• This has been my observation as well, which is why I was puzzled by the assertions that this author kept making. Sadly, some people just don’t want to work at it, they want life on the easy setting.

      • It’s the same in any creative field. There are people who want to be rock stars, but don’t have time to learn more than three chords and can’t be bothered to talk to local club owners about playing pickup gigs. There are guys who walk around with cameras and and try to impress pretty girls into posing, but don’t have time to edit a portfolio. You always get a crowd at a gallery opening who nosh on the free wine and cheese and talk about how much better they could paint, if only they had the time (theatrical sigh).

        The proof is in the pudding. I don’t give a damn about your tattoos or your threadbare Joy Division T-shirt, show me your work. If you want to make art, make art. If you want to experience the existential angst of being an artist, fine, but don’t expect me to listen or care.

      • True the easy setting. Which tells me their fiction — to the extent their life experience informs it — can’t be worth much, because what you get out of life is directly proportional to what you put in — including effort.

        M

      • If this is who I think it is, then they have a long way to go until they need to worry about making a living as a writer.

      • Remember the Grasshopper’s song? “Oh the world owes me a living”?

    • TRX

      Some of the reprints of Michael Crichton’s books have a short bio. Medical school, then residency, while taking a secondary degree in computer science and still cranking out a novel every few months.

      It’s the sort of thing where you don’t know whether to be envious, jealous, inspired, or just give up…

      Then he dumped medicine and computers and went back to writing while starting a new career as a Hollywood producer.

      “Gee, Michael, think of what you might have accomplished if you hadn’t kept changing career paths…”

  7. Larry is people. Unpretantious. Witty. Loves hearing stories from people, fans, fellow writers, anyone actually!
    Larry has inspired me to start writing gain. Be serious about it. Make the effort and commitment. That it is worth it.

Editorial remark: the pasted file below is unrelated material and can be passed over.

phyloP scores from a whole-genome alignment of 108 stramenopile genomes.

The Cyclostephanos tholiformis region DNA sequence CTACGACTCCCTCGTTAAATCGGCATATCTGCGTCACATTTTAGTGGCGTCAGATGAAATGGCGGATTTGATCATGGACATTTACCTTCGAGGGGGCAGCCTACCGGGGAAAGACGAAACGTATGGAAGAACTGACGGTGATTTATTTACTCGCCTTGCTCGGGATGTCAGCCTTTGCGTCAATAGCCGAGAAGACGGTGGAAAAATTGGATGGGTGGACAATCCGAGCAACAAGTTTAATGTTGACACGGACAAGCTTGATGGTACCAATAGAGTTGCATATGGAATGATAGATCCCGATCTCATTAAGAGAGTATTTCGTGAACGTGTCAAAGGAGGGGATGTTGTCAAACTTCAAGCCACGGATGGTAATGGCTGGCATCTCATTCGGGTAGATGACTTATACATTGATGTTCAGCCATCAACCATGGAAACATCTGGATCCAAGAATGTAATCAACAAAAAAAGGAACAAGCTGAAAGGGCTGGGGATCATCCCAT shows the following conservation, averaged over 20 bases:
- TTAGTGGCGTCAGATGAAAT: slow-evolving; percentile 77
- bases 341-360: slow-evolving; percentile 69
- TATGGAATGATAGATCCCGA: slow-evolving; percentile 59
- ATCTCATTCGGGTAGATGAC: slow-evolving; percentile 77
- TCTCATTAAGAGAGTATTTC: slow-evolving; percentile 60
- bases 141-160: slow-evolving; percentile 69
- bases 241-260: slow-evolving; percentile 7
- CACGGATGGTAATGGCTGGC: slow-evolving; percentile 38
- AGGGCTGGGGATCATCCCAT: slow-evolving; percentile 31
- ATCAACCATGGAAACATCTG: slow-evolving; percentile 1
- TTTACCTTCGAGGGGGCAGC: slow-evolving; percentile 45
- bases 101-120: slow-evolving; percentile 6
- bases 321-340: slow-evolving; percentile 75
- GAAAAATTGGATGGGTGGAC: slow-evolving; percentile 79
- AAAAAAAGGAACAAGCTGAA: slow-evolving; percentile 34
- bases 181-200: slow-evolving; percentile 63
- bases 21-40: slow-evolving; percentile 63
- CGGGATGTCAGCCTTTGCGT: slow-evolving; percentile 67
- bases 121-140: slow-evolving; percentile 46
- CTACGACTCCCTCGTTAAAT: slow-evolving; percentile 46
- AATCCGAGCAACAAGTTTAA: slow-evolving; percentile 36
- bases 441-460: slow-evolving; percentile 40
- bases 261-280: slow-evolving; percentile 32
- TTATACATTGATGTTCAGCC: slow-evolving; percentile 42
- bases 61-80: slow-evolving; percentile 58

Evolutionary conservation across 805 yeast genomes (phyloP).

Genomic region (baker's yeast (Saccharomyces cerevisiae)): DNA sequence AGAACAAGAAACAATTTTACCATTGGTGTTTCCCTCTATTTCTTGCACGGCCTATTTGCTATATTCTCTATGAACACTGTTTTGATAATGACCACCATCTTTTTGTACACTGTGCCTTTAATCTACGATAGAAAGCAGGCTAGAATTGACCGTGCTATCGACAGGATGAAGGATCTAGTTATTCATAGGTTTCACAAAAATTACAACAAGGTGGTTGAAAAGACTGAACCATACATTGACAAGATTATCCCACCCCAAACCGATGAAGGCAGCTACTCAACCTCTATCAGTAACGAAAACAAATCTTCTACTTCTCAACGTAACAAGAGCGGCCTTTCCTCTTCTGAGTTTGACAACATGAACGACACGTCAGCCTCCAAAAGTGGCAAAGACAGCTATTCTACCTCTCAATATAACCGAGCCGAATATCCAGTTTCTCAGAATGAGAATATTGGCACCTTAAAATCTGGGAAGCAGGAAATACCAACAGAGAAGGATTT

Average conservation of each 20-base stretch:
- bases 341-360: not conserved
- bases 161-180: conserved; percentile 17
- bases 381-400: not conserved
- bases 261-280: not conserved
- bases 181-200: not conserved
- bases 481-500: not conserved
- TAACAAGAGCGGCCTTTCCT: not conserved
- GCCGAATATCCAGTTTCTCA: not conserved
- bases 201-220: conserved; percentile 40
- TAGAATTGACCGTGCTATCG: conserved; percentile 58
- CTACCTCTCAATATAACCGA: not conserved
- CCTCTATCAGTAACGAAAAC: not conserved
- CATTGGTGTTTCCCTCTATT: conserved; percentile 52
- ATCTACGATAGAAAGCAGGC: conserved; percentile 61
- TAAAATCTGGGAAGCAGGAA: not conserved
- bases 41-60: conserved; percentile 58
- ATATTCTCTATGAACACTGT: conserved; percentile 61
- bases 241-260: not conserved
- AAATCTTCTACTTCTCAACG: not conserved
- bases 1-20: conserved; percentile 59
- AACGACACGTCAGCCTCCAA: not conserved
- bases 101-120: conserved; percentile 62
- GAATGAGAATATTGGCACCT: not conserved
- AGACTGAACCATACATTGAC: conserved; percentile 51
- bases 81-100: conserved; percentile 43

I have to admit that my job takes almost everything I have. My other side jobs also take my time and effort. (With a chagrined feeling because I wast a lot of time playing World of Tanks and World of Warships…warned Larry last year about it…he even made a blog post about how he had been about its addictive nature)
    I’ve made friends on Facebook with authors I like to read and talk to. Who have inspired, and recently challenged, to write everyday for 27 days. Well I have been writing, and started a blog site (just a small one so I can get used to posting on it – my first time so be gentle), and I see myself more and more as a real writer. I write because I want to. I write because I have stories and adventures, I have characters that pop out and strangle me for attention. My created character Effbe (pronounced FB, yes it’s what you think) who is my muse’s cousin and dresses in a little black dres, high heels, and pearls, constantly gets my attention like, “SQUIRREL! OH I’m so sorry let me console you by dropping top and shoving you into my huge Facebook postings!”

  8. RightWingProf

    Not an author here, unless you count academic articles that almost no one reads. But I’ve been watching Larry from the sidelines, and he’s the guy I’d like to have as my neighbor (and not just because I’d get to see him blow and shoot stuff up). I come from a different branch of Christendom, but Larry exemplifies a lot of the core of both our brands. He can be a smartass jerk at times, but only to those who ask for it repeatedly (and since he flips off all the right people, we don’t mind).

    At his core, the man gives of his money and his time. Big man, big heart, and I’m proud to say I get to be in the (very) outer orbit of star Larry.

    Plus, he writes some of the most kickass books around. and without caffeine, yet.

    • That’s what scares me. What could Larry do if he did imbibe caffeine? That thought probably gives even Chuck Norris pause.

    • Yes, he’s a living testimony, which wasn’t relevant to my post, but I’m glad you brought it it. He’s inspiring to watch, not just professionally but in living life.

    • BobtheRegisterredFool

      I think I saw something on Larry’s to the effect that the ‘caffeine’ interpretation of ‘hot drinks’ was an interpretation of a Utah university, not an official position of the Morman church. I’m pretty sure I saw him say he drinks Mountain Dew.

      • Birthday girl